The surviving recordings and transcripts of Toguri’s programs indicate that she never threatened her listeners with bombings or taunted them about their wives being unfaithful—two favorite strategies of wartime propagandists—but she wasn’t Japan’s only lady announcer. There were dozens of other English-speaking women who read propaganda, and at least some of them adopted a more sinister tone. As the war dragged on, American servicemen began referring to the different female voices by a single, infamous nickname: Tokyo Rose. None of the announcers—Toguri included—had ever used the moniker, yet the character became legendary. “Hers was so persuasive a myth that for most Americans she was as famous a Japanese as Emperor Hirohito,” journalist John Leggett later wrote in the New York Times.
Toguri performed her “Orphan Ann” character on the “Zero Hour” for roughly a year and a half, but she appeared with less frequency in the lead-up to the Japanese surrender in August 1945. By then, she had married a Portuguese-Japanese man named Filipe D’Aquino and was looking to return home. She remained in dire financial straits, however, so when two American reporters arrived in Japan and offered $2,000 for an interview with the famous “Tokyo Rose,” she naively stepped forward to recount her story. It would prove to be a disastrous decision. Once her identity became public, Toguri was made into the poster child for Japan’s wartime propaganda and was arrested on suspicion of treason. She would remain in custody for over a year until a government investigation concluded that her broadcasts had been nothing more than “innocuous” entertainment.
Toguri made an attempt to return home after her release, yet anti-Japanese sentiment in the United States remained high. Several influential figures—among them the legendary radio commentator Walter Winchell—began lobbying the government to reopen the case against her. The campaign worked, and in 1948 Toguri was rearrested and charged with eight counts of treason.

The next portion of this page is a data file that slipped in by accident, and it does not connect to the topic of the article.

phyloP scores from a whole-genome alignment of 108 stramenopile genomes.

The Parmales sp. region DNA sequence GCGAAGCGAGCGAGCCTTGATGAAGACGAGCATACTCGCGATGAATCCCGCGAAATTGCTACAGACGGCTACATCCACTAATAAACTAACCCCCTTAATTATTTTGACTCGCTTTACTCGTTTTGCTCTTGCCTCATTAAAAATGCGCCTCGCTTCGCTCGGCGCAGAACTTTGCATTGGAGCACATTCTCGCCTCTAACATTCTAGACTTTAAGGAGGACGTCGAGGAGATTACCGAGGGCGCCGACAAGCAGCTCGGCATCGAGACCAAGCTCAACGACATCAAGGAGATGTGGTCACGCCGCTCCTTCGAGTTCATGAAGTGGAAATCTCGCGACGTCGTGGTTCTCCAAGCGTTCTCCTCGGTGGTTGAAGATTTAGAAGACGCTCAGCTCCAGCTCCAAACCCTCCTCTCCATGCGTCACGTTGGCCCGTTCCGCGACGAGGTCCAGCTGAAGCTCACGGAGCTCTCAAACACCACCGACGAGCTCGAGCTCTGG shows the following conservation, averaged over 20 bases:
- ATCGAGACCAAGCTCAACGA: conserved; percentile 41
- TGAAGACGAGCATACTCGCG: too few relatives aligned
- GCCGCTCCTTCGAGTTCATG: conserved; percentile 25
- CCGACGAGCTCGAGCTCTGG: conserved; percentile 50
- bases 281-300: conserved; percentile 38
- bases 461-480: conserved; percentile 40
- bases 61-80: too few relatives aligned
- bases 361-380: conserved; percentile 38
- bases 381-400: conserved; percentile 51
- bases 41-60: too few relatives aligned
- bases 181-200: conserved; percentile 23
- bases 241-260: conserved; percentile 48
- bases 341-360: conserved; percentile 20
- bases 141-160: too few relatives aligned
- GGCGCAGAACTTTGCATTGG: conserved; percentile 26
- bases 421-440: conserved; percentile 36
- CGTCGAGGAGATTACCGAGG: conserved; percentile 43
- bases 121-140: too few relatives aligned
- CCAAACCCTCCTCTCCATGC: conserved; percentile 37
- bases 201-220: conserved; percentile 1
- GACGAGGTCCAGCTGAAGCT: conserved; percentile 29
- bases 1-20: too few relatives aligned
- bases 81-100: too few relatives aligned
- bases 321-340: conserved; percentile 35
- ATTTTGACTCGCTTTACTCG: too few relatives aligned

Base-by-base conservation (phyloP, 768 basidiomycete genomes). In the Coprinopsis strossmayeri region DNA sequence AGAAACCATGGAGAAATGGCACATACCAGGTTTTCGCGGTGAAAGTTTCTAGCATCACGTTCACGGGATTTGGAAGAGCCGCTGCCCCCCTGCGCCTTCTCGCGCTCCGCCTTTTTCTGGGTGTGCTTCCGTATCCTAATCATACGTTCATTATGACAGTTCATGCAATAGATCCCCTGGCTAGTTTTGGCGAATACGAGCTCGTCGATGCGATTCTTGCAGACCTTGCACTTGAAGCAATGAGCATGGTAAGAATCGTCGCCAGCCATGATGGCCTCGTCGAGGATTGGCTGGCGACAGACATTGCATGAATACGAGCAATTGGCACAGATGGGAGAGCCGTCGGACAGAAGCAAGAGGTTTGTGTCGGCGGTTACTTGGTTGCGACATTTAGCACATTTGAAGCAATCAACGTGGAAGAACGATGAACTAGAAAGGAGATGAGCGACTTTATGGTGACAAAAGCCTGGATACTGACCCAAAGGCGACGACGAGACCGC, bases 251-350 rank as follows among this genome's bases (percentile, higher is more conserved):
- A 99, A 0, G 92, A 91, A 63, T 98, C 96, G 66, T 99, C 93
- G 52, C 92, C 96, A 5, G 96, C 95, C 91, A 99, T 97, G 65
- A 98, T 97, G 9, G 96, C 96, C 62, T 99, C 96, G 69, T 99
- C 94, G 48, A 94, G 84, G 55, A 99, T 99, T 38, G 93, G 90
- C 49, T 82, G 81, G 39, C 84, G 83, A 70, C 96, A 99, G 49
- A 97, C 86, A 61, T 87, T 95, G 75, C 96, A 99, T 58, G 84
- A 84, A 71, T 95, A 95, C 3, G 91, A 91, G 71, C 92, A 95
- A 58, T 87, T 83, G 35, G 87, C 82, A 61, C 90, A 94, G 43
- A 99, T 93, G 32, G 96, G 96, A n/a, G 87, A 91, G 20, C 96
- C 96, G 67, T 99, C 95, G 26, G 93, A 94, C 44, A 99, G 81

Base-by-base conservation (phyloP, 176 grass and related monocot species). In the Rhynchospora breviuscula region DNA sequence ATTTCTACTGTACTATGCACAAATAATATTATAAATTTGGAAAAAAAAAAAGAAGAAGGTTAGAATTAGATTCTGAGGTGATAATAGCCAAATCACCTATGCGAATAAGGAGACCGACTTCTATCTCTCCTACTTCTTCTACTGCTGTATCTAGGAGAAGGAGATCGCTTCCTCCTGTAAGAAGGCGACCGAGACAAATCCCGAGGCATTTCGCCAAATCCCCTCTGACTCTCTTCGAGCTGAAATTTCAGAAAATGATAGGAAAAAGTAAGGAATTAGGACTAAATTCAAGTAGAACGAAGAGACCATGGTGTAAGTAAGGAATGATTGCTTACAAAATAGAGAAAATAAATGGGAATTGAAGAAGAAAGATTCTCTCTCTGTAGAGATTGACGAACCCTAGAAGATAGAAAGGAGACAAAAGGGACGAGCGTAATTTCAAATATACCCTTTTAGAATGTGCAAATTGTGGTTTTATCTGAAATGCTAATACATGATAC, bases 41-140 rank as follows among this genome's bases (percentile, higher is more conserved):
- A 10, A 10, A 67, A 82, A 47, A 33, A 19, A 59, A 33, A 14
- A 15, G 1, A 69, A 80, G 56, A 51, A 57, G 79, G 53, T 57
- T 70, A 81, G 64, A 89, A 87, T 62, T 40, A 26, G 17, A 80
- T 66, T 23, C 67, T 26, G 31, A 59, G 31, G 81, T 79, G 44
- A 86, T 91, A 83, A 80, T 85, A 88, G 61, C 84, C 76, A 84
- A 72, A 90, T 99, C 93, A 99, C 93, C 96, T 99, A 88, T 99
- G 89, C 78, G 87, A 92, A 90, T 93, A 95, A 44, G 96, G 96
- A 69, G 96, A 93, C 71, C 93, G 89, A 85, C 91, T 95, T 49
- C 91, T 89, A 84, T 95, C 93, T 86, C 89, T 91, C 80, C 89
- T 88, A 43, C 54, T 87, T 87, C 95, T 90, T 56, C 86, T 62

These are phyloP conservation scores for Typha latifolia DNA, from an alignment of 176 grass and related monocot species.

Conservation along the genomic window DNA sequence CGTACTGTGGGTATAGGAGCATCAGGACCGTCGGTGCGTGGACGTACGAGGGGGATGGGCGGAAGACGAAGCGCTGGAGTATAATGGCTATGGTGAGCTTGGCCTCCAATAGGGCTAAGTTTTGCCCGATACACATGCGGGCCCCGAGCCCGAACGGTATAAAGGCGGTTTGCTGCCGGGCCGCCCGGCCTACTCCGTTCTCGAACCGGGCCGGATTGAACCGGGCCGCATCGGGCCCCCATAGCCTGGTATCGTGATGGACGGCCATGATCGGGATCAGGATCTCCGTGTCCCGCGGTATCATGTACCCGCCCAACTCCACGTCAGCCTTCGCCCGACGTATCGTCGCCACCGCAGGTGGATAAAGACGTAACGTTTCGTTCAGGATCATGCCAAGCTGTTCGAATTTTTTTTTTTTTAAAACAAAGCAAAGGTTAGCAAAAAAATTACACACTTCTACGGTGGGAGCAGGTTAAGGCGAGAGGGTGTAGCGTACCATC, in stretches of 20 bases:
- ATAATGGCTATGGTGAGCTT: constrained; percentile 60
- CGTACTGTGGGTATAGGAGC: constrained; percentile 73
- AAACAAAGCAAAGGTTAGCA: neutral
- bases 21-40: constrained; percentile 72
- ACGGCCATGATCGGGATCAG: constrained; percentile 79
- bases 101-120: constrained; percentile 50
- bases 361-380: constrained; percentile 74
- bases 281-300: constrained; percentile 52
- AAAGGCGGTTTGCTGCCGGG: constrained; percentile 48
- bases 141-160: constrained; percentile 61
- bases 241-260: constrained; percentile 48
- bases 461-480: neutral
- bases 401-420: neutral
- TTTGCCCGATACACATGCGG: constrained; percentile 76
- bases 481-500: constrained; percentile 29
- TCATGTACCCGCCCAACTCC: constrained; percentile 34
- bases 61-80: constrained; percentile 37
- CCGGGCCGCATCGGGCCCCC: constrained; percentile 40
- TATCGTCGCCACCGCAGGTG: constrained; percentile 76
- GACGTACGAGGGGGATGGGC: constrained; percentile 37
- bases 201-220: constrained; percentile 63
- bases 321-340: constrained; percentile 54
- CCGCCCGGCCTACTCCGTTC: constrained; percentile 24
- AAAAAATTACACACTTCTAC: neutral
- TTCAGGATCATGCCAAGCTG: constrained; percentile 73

At her trial in San Francisco, Toguri stressed that she had remained loyal to the United States by working to make a farce of her broadcasts. Charles Cousens even came to the United States to testify on her behalf, but the prosecution produced a series of Japanese witnesses who claimed to have heard her make incendiary statements on the air. Much of the case centered on a single broadcast that occurred after the Battle of Leyte Gulf, when she was alleged to have said, “Orphans of the Pacific, you are really orphans now. How will you get home now that your ships are sunk?” The remark, which didn’t appear in any of her show transcripts, proved to be a deciding factor in the case. In October 1949, a jury found her guilty of one count of treason. She was stripped of her American citizenship, given a $10,000 fine and sentenced to ten years behind bars.
Toguri ultimately spent six years in a women’s prison in West Virginia before being released early in 1956. She reunited with her family, settled in Chicago and began working as an employee at her father business, but her reputation as “Tokyo Rose” continued to follow her. She was forced to fight off a deportation order from the U.S. government, and received no answer from repeated presidential pardon requests. It was nearly two decades before there was a fresh development in her case. In 1976, two of the key witnesses from her trial admitted that they had been threatened and goaded into testifying against her. “She got a raw deal,” one of them said. “She was railroaded into jail.” Around that same time, the foreman of her jury said that the judge in the case had pressed for a guilty verdict.
With public opinion turning in Toguri’s favor, groups ranging from the California legislature to the Japanese-American Citizens League all endorsed a new petition for a presidential pardon. On January 19, 1977, in one of his last acts in office, President Gerald Ford granted the request. Toguri, who was then 60 years old, was exonerated of treason and restored her American citizenship. “It is hard to believe,” she said at the time. “But I have always maintained my innocence—this pardon is a measure of vindication.” The woman once known as “Tokyo Rose” later returned to private life in Chicago, where she died in 2006.